You need to remove these fish with care and understanding that they are now part of the fishing club. They are not just a trophy mounted on a wall or put behind glass cases at grocery stores. Then you will see even greater success for the conservationists.
What you are doing is not just for the sport of fly fishing but also to help ensure that future generations will enjoy the same experience. Without proper management, these water bodies may not sustain the populations you all enjoy today, which means it will be even more difficult for future generations to get out and enjoy what you have today.
Therefore, it is crucial to understand that it is also your responsibility as fly fishermen and conservationists to ensure that everyone acts responsibly and uses your skills as anglers to the best of your abilities. Being responsible will keep our sport alive and ensure that future generations have the same opportunity to get out and enjoy nature.
Catch-and-release is a good conservationist's tool because it helps maintain healthy fish populations for anglers and ensures they are doing their part as stewards of the environment where these water bodies exist.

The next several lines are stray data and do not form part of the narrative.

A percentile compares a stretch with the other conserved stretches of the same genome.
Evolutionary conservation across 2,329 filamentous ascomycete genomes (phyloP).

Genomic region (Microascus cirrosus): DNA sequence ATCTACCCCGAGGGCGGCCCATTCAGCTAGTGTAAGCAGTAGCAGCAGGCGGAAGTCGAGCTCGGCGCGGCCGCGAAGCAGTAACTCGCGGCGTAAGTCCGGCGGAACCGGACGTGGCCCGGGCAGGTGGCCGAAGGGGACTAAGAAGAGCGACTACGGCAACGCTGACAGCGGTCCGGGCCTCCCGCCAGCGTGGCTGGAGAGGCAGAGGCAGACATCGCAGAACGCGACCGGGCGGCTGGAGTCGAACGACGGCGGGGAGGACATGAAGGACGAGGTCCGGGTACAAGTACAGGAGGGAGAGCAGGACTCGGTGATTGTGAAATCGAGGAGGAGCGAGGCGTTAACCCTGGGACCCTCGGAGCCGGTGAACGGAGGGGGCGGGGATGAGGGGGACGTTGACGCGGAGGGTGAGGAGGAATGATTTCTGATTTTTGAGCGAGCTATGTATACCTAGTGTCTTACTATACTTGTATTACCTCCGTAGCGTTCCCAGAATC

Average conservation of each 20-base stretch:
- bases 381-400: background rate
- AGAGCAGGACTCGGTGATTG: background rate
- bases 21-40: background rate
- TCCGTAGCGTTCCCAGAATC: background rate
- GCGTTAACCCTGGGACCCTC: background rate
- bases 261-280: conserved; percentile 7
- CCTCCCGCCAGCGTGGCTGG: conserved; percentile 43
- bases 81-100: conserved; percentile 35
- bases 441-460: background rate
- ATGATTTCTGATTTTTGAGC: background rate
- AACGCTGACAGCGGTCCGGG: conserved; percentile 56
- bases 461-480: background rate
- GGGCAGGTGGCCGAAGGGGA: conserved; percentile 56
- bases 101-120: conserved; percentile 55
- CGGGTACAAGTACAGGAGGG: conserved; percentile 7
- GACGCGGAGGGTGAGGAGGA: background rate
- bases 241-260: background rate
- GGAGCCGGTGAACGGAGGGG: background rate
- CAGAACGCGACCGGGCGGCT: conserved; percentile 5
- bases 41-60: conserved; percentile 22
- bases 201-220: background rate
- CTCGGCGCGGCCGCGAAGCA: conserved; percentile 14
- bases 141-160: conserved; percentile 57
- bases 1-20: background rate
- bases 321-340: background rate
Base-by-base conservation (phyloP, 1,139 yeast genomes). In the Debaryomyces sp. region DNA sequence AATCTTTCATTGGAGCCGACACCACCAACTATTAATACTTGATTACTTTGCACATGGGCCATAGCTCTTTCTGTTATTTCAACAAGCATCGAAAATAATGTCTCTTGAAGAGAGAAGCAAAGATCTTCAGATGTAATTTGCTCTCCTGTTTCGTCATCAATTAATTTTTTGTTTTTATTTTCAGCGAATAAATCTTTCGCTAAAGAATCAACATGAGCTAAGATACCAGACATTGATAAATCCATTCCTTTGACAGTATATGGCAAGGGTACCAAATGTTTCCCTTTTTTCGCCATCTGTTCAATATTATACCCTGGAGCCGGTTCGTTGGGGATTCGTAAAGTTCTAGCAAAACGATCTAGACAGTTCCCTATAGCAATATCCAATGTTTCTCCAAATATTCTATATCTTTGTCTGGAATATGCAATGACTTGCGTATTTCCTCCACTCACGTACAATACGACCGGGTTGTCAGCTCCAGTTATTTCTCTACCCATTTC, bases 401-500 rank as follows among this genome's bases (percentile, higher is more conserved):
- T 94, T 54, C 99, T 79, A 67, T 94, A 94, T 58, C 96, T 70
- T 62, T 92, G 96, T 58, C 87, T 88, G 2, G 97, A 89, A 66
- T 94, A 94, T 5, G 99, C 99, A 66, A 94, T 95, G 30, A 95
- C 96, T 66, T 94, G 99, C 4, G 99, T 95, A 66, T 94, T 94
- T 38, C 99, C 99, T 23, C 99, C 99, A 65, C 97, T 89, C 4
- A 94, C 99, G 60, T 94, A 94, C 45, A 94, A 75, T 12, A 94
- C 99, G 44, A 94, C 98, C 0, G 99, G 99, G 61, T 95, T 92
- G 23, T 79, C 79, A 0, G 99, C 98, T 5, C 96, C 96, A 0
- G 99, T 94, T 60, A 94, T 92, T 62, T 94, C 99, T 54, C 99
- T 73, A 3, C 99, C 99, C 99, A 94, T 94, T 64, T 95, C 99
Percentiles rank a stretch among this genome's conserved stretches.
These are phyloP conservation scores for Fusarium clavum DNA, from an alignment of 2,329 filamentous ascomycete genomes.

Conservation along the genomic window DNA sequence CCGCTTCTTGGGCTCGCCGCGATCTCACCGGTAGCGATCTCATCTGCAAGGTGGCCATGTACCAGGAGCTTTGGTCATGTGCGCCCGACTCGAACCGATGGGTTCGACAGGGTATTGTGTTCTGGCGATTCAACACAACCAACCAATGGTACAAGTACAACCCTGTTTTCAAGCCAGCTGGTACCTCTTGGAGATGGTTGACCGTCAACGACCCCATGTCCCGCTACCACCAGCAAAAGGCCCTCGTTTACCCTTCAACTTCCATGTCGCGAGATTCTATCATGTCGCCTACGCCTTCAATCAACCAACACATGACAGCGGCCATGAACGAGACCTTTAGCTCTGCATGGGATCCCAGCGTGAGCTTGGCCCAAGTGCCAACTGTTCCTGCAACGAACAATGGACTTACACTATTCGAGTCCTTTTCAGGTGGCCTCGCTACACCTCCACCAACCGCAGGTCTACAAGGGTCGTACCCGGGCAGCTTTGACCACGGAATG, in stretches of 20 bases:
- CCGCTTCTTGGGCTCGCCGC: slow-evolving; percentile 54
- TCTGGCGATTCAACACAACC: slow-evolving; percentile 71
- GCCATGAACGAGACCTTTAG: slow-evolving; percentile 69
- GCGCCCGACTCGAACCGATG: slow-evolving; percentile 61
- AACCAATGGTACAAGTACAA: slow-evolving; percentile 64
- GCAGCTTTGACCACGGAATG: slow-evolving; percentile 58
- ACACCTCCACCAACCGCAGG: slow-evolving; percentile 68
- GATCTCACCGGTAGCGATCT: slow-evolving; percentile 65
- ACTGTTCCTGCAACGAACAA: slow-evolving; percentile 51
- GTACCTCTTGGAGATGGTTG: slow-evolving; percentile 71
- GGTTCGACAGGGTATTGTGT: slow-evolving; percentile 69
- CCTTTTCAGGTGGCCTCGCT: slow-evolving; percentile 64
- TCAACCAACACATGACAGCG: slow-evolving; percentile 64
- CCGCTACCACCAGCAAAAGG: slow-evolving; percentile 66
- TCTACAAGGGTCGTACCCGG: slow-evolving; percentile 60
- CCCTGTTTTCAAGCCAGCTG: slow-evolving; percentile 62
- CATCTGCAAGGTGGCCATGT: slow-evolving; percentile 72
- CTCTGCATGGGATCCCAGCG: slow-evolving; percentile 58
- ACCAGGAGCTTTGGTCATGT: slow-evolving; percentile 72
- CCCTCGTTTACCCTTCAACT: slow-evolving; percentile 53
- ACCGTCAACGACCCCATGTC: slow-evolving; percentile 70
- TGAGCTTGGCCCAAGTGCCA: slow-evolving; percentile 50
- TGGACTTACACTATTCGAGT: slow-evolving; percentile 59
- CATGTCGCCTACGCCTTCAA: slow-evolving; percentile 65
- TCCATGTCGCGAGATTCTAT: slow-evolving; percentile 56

Catch and release is a good thing so long as you are doing it responsibly. It teaches kids to respect the animal, helps keep the fish population healthy, gives people who don't have time for fishing with their children something fun to do.
There's no need to be worried about catching too many trout or other species of fish because there will always be plenty in the ocean! Catch and release also make sure you get more variety out on your plates which is exciting and new for people to try.
The negative is that if you're not doing it responsibly, the fish will die in a net or onshore, and other animals might get sick from eating them. You can prevent this by using barbless hooks so they can't swallow the bait or just throwing them back into the water alive without touching their mouth. If someone doesn't release an animal responsibly, then there's also a chance of losing its natural habitat, which is another downside because plants are essential too!
About the Author
Matthew Bernhardt, a third-generation Coloradan, grew up at the forefront of the state’s fly-fishing revolution, enjoying time on the water, side by side with experienced guides and lifelong anglers.
By combining his passion for fly-fishing with input from other experienced fly-fishers and guides and his fine arts degree from Colorado State University, Matthew spent five years carefully developing the Drifthook Fly Fishing System, built to help every angler catch more trout.
When he’s not spending time with his wonderful family, you’ll find him out on the water catching MONSTER trout, and he anxiously looks forward to the day when his kids are old enough to join him there.